The introduction to this defining work is stark in its simplicity, summing up in few words what thousands of news reports over the past 10 years or more, have failed to do, establishing the ebb and flow of a country which is as magnificent as it is ferocious, that has over centuries seen it all, as far as changes in religion, conquerors and war is concerned. This lifestyle has bred into the people attitudes almost of resignation, a desire to support whoever they feel is the strongest and adapt to what was perhaps not always, such a harsh way of living, of existing.
From 1996 to 2001, the Taliban ruled Afghanistan with a harsh and brutal regime, until they were toppled by a US lead offensive, after the horrific attacks of 9/11 planned and carried out by Osama bin Laden and his followers.
In 2001, Bussian was to visit Afghanistan for the first time as a photographer with the International Rescue Committee, to record the displaced Afghans in refugee camps in Pakistan for the New York based humanitarian organisation. This was to be the first of many visits spanning a 15 year period and the beginning of his love affair with this astonishingly contradictory country. He was given, to his immense surprise, leave to enter Afghanistan by the Taliban, in order to ‘show the world the real Afghanistan’, providing he did not photograph any of the people!
So of the many photographs in this collection, which span the years, are perhaps more informative than the written word; they are a visual study of people who have been oppressed, brutalised and in the case of women, treated abominably.
Beginning with the People, each picture in this essay is explained with simple text making the image so much more compelling, allowing a personal interpretation as to what you are viewing. Women in Chadris at a bazaar at Puli Khumri (2009), a family of merchants in front of their shop in Baghaln Province, a man living in the ruins of Kabul,(2004) an old woman in famine, Ghor Province (2003) show the stark reality of war, of oppression, the suffering of the young, the old and the women.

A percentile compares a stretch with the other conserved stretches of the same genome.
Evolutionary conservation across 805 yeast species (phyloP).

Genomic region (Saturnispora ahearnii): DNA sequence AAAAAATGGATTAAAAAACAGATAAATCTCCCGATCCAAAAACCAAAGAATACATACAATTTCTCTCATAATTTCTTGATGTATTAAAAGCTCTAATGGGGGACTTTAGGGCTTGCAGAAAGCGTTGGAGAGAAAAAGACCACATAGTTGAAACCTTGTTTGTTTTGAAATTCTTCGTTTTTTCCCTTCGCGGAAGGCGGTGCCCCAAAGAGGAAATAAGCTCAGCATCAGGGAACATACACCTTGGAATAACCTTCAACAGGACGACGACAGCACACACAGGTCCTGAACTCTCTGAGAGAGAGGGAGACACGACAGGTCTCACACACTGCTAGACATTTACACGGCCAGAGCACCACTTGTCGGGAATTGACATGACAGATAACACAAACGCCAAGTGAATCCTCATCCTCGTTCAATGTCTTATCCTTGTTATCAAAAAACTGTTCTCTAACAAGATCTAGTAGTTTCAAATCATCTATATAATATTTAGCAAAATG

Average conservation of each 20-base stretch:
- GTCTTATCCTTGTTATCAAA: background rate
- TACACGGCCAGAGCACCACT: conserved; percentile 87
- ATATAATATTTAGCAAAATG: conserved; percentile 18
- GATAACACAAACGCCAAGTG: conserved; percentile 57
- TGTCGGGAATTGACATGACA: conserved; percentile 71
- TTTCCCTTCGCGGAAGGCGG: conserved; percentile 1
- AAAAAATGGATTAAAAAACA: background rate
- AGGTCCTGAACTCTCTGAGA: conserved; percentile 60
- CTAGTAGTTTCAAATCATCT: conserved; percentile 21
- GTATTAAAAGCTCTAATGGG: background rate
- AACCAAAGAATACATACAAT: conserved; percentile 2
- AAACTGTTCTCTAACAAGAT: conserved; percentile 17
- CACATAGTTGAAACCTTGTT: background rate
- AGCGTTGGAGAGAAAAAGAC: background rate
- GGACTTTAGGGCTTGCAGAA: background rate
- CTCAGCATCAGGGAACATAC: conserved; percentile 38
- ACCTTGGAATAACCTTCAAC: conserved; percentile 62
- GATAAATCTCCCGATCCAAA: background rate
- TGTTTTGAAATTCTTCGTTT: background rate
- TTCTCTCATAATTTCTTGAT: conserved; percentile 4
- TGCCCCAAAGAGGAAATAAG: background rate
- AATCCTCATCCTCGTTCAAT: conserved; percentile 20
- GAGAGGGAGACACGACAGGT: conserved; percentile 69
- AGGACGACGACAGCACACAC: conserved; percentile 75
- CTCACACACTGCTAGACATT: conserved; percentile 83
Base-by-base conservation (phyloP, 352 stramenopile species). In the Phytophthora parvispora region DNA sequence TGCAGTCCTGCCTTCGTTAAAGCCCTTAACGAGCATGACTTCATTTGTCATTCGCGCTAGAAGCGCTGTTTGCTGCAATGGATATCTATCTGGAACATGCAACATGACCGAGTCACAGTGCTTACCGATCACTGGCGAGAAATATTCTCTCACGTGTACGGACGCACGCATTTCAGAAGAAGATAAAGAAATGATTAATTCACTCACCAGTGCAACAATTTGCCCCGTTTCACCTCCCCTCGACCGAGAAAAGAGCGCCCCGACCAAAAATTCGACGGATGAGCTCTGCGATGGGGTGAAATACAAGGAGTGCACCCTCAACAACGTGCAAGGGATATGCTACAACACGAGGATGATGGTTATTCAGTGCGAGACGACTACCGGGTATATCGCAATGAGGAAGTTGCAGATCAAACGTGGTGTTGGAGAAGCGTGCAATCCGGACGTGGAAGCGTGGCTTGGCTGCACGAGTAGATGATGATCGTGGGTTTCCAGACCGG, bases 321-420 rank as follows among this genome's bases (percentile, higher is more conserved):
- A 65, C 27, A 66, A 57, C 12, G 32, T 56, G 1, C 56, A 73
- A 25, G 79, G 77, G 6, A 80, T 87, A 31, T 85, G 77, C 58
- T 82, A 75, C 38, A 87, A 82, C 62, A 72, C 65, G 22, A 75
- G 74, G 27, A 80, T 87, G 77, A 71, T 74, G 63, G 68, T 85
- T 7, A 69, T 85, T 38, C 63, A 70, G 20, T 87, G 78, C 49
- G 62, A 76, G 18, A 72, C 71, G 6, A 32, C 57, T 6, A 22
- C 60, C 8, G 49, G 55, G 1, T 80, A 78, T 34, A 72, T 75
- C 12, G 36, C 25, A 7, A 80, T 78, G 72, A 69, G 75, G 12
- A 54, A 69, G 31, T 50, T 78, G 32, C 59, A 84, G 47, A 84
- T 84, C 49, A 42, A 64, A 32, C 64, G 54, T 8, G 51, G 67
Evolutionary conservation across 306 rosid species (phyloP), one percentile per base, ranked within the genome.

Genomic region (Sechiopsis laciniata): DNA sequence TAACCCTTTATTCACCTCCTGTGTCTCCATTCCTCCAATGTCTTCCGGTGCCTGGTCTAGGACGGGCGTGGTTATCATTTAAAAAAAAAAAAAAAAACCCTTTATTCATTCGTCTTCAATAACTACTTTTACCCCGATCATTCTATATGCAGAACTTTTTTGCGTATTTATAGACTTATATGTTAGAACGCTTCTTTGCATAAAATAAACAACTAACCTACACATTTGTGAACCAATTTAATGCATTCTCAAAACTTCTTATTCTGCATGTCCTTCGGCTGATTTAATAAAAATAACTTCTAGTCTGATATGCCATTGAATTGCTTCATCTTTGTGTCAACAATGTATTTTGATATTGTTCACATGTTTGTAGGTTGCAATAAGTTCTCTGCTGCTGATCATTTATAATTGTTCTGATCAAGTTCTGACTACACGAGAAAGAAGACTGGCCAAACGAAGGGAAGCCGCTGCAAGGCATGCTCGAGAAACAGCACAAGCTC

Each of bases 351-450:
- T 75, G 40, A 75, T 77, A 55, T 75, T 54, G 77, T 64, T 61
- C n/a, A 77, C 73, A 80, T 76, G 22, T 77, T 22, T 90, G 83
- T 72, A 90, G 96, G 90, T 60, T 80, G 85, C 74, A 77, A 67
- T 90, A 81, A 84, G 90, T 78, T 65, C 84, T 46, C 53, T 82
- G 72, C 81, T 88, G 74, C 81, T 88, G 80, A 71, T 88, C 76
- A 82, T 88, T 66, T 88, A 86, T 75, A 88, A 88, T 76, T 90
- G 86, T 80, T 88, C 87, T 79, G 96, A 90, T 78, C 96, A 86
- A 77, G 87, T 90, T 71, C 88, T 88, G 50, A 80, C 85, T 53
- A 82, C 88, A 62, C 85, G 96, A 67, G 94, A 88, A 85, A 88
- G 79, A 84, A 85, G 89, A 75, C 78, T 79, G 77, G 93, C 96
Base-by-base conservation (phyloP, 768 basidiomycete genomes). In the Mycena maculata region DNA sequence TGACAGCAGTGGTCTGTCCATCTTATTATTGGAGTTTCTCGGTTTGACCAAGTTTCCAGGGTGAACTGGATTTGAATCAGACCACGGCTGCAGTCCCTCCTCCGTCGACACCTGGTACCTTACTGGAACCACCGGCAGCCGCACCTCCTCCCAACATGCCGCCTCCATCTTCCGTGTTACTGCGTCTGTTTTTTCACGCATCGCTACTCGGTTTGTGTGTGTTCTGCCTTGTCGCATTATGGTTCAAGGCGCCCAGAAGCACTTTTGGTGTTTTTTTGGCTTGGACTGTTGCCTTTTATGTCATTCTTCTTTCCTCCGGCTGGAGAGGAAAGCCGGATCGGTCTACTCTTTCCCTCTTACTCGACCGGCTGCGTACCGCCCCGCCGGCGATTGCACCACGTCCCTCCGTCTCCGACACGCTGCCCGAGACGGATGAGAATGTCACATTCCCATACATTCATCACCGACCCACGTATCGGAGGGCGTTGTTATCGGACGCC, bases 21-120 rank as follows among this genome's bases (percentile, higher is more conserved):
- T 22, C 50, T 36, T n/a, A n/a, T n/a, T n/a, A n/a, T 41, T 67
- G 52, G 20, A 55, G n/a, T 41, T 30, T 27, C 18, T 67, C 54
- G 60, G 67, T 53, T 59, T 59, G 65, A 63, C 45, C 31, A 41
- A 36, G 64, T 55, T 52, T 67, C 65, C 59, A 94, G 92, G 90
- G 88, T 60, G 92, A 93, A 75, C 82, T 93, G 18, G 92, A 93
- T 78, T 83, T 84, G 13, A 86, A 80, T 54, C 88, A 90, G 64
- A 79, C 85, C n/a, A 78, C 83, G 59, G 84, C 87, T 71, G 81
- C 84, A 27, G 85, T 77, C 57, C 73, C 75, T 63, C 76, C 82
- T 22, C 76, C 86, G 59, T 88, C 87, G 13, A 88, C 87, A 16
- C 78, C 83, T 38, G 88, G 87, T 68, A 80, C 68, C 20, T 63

The stunning beauty of this fractured country is shown with a lake that is part of the Band-e Amir National Park established in Bamyan Province in 2010, the rugged Pamir Mountains, which in themselves have a history stretching back beyond 138 BC, show the majestic harshness of the country, the untamed beauty that Rumi, a 13th century Persian Poet and Rudyard Kipling, (1865-1936) modern day poet, immortalised in their poetry.
That Afghanistan is a country little understood by Western eyes is an understatement, but it is well known as a significant country in modern times , as the place ‘that started it all’, started the War Against Terrorism, that has done so much damage, claimed the lives of many and in so many ways, changed some aspects significantly and others, not at all.
The final chapter looks at life in Afghanistan today, The New Afghanistan, where girls and women can now go to school, may go about their business without the chadri; where villages are being rebuilt little by little and heath standards, largely due to Western intervention, are improving lifestyles for everyone.
The final shot is of Hazouri, an actor and Sufi mystic on the set of Opium Wars, a movie filmed in Afghanistan during 2007, which perhaps, as much as the shots of girls and women benefiting from their new found freedom, shows that much may change, but much will still and always remain, shrouded in the mystery, and majesty, that is Afghanistan.
Stunning, brilliant, evocative and far, far more than a glamourous coffee table book, Passage to Afghanistan offers an understanding of a fiercely independent race of people, who in the end, will continue on as they have done over many centuries, despite famine, drought, wars and what appears to be the never ending destruction of their traditional lifestyle.
|Distributor||New South Books|